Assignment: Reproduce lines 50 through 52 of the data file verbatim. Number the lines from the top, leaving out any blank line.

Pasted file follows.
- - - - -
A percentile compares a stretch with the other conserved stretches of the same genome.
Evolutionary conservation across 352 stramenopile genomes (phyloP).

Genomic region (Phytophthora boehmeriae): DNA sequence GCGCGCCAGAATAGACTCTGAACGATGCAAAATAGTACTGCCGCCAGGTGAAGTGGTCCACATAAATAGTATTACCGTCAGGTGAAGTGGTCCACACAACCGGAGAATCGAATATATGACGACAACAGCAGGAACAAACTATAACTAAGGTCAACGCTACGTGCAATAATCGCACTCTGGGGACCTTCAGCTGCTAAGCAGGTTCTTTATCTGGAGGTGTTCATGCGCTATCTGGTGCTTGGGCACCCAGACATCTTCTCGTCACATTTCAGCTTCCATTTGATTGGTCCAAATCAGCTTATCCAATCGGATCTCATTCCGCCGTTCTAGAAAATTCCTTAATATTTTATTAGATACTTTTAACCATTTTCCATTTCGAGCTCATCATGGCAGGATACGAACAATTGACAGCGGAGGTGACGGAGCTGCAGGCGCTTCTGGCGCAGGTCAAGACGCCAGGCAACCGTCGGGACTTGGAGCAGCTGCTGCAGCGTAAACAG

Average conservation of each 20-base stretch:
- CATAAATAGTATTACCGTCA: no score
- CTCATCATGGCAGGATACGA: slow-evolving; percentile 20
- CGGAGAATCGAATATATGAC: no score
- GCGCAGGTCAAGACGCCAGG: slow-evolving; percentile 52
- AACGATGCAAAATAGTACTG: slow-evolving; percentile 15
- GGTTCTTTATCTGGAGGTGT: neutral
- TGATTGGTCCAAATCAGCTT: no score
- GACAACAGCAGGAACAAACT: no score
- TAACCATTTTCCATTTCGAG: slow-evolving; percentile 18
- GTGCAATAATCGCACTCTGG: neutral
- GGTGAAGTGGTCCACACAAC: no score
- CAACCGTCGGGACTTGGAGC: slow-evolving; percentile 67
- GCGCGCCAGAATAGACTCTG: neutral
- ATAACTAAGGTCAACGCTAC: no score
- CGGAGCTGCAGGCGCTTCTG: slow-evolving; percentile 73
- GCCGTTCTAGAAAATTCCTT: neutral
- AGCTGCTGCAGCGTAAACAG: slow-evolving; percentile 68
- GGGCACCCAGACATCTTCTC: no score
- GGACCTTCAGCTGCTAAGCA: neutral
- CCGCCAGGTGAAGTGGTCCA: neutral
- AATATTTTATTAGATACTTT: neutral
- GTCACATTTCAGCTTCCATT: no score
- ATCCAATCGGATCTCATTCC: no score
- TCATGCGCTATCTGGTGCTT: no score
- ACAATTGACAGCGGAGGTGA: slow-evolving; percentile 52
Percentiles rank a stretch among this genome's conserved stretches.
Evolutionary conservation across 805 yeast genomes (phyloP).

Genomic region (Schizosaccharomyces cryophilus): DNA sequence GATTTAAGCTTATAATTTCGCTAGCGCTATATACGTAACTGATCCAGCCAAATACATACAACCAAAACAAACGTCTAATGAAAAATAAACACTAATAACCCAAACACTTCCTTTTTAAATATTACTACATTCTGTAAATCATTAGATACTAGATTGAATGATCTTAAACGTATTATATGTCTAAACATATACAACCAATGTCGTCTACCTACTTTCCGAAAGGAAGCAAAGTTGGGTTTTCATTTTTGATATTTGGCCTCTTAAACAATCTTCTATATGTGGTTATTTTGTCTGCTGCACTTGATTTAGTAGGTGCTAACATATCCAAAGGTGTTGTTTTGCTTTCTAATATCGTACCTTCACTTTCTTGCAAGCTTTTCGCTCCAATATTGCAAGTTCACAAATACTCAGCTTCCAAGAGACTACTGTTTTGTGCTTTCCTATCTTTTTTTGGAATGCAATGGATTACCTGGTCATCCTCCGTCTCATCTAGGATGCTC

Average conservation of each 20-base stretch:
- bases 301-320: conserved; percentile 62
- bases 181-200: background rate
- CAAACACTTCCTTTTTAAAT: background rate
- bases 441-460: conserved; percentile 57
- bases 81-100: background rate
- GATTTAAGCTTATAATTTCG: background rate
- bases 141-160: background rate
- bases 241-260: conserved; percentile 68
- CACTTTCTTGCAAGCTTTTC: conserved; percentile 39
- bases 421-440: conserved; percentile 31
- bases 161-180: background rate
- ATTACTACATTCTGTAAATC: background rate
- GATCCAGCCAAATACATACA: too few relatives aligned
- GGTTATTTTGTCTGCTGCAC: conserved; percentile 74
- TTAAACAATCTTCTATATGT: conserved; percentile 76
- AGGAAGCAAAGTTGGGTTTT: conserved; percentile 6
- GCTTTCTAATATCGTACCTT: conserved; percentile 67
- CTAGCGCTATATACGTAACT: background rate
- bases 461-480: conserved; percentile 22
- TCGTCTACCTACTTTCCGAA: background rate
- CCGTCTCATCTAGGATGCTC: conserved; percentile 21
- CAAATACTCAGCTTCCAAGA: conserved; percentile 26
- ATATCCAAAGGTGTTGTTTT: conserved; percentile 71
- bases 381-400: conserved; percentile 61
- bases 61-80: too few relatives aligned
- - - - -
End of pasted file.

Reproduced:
- GCTTTCTAATATCGTACCTT: conserved; percentile 67
- CTAGCGCTATATACGTAACT: background rate
- bases 461-480: conserved; percentile 22